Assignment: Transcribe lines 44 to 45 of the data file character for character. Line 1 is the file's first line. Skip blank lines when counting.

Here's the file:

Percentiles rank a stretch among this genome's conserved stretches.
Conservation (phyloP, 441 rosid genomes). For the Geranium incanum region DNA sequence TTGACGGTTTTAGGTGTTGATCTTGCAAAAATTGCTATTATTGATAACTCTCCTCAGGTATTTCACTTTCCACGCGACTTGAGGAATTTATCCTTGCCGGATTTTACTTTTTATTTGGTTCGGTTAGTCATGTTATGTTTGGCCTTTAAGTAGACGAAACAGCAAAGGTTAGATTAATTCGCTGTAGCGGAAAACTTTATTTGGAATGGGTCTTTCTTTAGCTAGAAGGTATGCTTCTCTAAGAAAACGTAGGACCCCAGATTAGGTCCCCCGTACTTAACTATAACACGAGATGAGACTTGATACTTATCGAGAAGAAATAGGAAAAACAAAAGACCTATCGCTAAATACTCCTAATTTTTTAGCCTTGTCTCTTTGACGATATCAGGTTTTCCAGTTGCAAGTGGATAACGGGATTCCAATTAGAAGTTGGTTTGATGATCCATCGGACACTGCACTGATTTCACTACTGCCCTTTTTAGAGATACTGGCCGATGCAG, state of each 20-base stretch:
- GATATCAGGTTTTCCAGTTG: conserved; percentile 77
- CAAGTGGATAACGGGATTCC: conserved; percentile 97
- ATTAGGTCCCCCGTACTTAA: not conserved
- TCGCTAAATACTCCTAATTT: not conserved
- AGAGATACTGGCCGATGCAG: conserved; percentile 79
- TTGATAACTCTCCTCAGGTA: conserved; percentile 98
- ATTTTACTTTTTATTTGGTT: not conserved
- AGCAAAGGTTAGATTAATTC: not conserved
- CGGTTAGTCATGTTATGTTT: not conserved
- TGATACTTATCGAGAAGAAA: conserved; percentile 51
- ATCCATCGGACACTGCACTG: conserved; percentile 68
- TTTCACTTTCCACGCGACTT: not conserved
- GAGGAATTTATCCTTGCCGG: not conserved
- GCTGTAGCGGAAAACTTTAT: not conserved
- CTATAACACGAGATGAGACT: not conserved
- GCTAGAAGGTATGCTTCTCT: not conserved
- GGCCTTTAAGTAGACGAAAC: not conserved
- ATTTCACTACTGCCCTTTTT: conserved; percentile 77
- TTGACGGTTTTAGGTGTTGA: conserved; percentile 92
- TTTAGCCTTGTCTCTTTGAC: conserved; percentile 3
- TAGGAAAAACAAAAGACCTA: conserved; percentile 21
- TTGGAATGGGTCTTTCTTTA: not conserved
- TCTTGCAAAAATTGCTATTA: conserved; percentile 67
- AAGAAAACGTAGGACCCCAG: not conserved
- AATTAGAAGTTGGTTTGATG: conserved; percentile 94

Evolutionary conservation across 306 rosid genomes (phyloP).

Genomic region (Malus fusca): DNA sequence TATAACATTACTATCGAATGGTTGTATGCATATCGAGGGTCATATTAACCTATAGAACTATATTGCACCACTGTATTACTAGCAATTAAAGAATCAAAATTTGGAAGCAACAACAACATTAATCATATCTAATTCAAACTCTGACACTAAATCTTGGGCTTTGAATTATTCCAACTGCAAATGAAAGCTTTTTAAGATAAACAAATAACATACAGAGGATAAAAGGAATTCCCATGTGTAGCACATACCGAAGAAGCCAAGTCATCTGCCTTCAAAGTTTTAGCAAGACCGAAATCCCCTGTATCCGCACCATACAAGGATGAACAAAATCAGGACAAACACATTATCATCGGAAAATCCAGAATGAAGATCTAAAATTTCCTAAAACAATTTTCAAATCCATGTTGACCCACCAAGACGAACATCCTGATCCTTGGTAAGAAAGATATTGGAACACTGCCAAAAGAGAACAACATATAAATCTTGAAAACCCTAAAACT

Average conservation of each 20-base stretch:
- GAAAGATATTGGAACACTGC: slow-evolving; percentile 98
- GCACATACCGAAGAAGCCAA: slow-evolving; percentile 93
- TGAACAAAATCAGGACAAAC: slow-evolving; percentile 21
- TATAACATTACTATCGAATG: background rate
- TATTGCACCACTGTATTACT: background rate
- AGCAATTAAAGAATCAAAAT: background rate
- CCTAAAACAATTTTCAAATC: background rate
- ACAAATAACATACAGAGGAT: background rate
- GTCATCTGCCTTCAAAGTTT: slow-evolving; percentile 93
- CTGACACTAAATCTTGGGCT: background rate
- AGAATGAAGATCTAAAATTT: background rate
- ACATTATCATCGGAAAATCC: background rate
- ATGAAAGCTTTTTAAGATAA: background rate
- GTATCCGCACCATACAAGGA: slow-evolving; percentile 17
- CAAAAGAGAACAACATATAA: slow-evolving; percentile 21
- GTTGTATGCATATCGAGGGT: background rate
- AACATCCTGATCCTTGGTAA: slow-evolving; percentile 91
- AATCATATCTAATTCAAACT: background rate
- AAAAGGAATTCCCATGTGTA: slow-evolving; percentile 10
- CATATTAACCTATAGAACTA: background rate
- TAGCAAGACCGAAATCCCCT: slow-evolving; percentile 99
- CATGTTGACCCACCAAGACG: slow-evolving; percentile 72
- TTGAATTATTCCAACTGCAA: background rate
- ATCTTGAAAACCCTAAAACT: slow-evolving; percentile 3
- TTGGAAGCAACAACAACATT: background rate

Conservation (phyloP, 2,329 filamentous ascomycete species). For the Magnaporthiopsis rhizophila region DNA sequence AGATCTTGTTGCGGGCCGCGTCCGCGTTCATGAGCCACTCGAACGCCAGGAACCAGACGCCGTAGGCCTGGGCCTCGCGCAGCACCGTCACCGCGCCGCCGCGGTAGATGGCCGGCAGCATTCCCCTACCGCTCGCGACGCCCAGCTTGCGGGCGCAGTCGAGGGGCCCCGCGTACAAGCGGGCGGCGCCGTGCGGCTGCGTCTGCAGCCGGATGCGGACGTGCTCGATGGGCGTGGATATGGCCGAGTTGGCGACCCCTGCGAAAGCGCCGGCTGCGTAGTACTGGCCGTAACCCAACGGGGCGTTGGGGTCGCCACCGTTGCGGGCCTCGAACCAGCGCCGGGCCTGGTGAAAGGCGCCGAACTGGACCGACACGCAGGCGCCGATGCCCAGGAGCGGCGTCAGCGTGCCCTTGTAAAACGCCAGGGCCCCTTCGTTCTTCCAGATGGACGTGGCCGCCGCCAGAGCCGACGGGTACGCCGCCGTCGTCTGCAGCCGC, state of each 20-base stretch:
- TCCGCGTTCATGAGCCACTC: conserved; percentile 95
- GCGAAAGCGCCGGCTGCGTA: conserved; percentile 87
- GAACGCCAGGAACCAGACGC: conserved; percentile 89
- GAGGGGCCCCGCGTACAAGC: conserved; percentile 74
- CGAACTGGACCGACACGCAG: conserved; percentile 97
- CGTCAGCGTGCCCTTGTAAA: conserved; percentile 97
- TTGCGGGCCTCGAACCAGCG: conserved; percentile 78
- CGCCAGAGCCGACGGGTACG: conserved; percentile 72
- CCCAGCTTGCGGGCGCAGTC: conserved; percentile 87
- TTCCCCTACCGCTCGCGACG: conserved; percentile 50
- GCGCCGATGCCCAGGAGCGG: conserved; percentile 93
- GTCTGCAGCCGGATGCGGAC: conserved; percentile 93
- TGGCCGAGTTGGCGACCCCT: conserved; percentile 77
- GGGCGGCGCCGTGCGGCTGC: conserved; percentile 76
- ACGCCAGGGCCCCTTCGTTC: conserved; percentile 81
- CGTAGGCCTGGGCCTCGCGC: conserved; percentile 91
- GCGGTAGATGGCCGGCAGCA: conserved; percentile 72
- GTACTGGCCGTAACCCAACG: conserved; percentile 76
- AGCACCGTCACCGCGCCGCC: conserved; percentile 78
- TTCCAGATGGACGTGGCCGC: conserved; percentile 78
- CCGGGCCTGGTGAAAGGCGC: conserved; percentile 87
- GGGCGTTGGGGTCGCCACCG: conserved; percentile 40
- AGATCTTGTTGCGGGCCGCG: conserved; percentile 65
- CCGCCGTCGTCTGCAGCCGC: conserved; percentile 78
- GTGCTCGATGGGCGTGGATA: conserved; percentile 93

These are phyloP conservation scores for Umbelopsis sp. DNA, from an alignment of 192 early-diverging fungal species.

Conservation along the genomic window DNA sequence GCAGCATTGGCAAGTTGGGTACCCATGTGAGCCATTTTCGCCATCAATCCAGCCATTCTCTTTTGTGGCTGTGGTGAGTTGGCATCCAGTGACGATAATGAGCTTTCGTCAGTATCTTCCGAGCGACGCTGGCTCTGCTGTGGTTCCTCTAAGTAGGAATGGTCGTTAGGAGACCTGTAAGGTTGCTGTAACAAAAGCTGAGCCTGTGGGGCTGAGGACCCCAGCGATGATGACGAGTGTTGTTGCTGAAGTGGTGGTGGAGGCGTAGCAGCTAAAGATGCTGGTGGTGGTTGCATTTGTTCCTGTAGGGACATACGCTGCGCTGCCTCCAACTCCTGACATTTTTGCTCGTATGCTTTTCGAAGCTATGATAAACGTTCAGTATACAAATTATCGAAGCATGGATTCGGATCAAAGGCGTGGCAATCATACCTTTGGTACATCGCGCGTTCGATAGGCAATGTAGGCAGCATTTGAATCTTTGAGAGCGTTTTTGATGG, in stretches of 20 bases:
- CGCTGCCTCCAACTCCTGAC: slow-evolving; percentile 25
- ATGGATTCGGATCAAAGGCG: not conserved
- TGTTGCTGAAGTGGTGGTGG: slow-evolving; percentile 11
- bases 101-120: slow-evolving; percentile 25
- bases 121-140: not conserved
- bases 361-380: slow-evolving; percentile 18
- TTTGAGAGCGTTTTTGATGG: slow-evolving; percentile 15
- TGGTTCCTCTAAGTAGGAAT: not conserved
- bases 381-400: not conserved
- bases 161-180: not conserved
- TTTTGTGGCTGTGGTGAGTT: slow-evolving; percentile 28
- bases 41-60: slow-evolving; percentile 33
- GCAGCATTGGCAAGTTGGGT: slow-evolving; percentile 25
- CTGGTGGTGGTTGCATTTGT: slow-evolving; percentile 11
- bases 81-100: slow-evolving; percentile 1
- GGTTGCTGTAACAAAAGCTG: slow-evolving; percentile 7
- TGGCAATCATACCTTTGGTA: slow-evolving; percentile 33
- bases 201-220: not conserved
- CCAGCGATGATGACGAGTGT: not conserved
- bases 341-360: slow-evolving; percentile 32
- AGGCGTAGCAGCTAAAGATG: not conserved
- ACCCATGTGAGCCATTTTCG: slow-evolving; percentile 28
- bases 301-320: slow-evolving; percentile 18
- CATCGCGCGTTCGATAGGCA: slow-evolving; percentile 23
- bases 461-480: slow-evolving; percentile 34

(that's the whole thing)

- GTATCCGCACCATACAAGGA: slow-evolving; percentile 17
- CAAAAGAGAACAACATATAA: slow-evolving; percentile 21